Vaginectomy is the surgical removal of a vaginal canal and the closing of the vaginal opening. Bottom surgeries that end with the suffix -plasty are intended to alter or form genitals. Vaginoplasty is surgical creation of a vulva.

Usually this includes creating a clitoris, labia, vagina, and urethra, but there’s only one set of lips and the vagina is pretty shallow. Sometimes an additional procedure is done to lengthen the vaginal canal and add a labia minora (labiaplasty). [Lindsey:] Blake, take over! [

Blake:] For people assigned female at birth, like me, there are two categories of bottom surgery. Metoidioplasty, meta for short, is a genital surgery to lower and lengthen erectile tissue into more of a neopenis. In anatomical terms, separating the clitoris from the labia minora and suspensory ligament that attaches it to the pubic bone, to make it a penis. Sometimes relocating the urethra, so the person can urinate from the tip and so that the genitals look like a small penis, or micropenis.

Phalloplasty is the creation of a phallus, or penis, by surrounding a pump or rod system with a skin graft from another part of the body. The internet has tons of images of transmen with forearm scars showing the surface area used for their phalloplasties. Scrotoplasty is the formation of a scrotum (usually from the labia majora).

It’s a clever location for the pump bulb of a phalloplasty to be placed, because you can squeeze one ball to get an erection, and then squeeze the other to deflate it. [Lindsey:] Some other surgeries that aren’t considered top or bottom surgery include:. Buttock Augmentation: is just that, a surgery to make or enlarge the size or shape of the buttocks. Facial Feminization Surgery (FFS): a set of procedures that alter typically masculine facial features so they’re closer to what one’s society sees as feminine or female facial features.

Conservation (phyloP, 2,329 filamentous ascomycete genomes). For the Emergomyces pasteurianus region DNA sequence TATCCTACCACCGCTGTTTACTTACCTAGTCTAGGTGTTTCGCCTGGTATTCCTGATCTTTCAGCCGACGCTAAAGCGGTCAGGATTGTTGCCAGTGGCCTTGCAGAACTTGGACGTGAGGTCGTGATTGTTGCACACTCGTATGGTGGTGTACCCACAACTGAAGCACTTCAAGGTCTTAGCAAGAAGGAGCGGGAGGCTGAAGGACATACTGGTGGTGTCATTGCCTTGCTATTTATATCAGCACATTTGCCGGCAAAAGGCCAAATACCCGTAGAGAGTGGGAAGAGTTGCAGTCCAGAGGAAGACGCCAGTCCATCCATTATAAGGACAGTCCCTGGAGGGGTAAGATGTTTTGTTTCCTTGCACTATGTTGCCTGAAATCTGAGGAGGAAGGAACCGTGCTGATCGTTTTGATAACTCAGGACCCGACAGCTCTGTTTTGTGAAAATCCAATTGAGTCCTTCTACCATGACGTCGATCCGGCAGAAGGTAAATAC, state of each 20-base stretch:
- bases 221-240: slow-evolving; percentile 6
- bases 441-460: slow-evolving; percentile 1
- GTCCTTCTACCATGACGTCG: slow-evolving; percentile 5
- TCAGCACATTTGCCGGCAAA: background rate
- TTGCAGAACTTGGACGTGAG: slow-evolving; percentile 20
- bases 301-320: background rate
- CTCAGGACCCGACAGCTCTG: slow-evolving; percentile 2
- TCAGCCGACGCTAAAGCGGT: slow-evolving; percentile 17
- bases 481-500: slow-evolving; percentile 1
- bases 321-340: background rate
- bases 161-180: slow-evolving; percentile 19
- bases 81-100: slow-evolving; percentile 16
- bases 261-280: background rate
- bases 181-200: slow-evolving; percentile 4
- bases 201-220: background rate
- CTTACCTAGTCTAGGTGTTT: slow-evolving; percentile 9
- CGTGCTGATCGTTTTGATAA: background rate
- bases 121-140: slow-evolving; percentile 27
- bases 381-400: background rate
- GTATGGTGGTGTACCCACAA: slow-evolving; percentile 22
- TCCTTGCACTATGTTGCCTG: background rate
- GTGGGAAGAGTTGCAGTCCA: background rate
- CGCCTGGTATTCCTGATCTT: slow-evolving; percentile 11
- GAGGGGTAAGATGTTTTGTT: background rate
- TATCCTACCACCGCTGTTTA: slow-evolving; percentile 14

This might entail a brow lift, rhinoplasty (or nose job), cheek implants, and/or lip augmentation. Chondrolaryngoplasty more commonly called a tracheal shave is a specific type of facial feminization surgery in which the thyroid cartilage that protrudes in the neck (an Adam’s. Apple) is shaved down with a scalpel to give it flatter appearance.

Feminization laryngoplasty is a complicated process of changing the voice box and vocal cords of the larynx to raise the pitch of one’s voice. Many of the other changes to one’s voice and body may involve hormones, therapy, and socialization. [

Blake:] I was assigned female at birth, meaning that when I was born, doctors said, “it’s a girl.” I identify as FTM though, a female-to-male trans person. My pronouns are he/him/his. I express my gender in a lot of ways. Clothes, glasses, hair.

I have facial hair from testosterone injections that I choose not to shave because it makes me feel better. In 2015 I had top surgery, and then this year I had a hysterectomy and bilateral oophorectomy. Ovaries, Fallopian tubes, and uterus gone.

See these tiny little scars? There’s also one in my belly button. None of these are because I think they make me more of a man.

They just feel correct for me. Before my hysterectomy, my doctor asked if I wanted to do a vaginectomy at the same time. He said if I wanted a metoidioplasty or a phalloplasty in the future, it would be easier to do the vaginectomy now.

I opted out. I didn’t want my breasts or my uterus, but for now I’m comfortable with my vagina and vulva. This doesn’t make me any less trans. [Lindsey:] It’s important to remember that not all transgender or non-binary people want or get these gender affirming surgeries, and not all people who undergo these procedures identify as transgender or non-binary.

Some cisgender people, who identify with a gender attached to their sex assigned at birth, may experience them for a variety of reasons. Your identity is valid, regardless of the surgery you want or don’t want, have or don’t have. There is no one correct way to be trans or or cis or questioning.

There’s no one way to be okay in your body. Stay curious. If you’re not feeling okay in your body and/or you’ve got other challenges that feel unmanageable, I highly recommend BetterHelp.com’s online counseling service.

You can use their services by going to BetterHelp.com/sexplanations which supports Sexplanations. When you visit their website, there’s a short questionnaire, male, female, non-binary. Not comprehensive but progressive.

If having a counselor who specializes in LGBT identities is important to you, you can let. BetterHelp know. You can mark it as as a top priority.

Once they receive your answers, give them a few days and you’ll be matched with a licensed counselor or therapist who can show you support and empower next steps. Start getting help today through BetterHelp.com/Sexplanations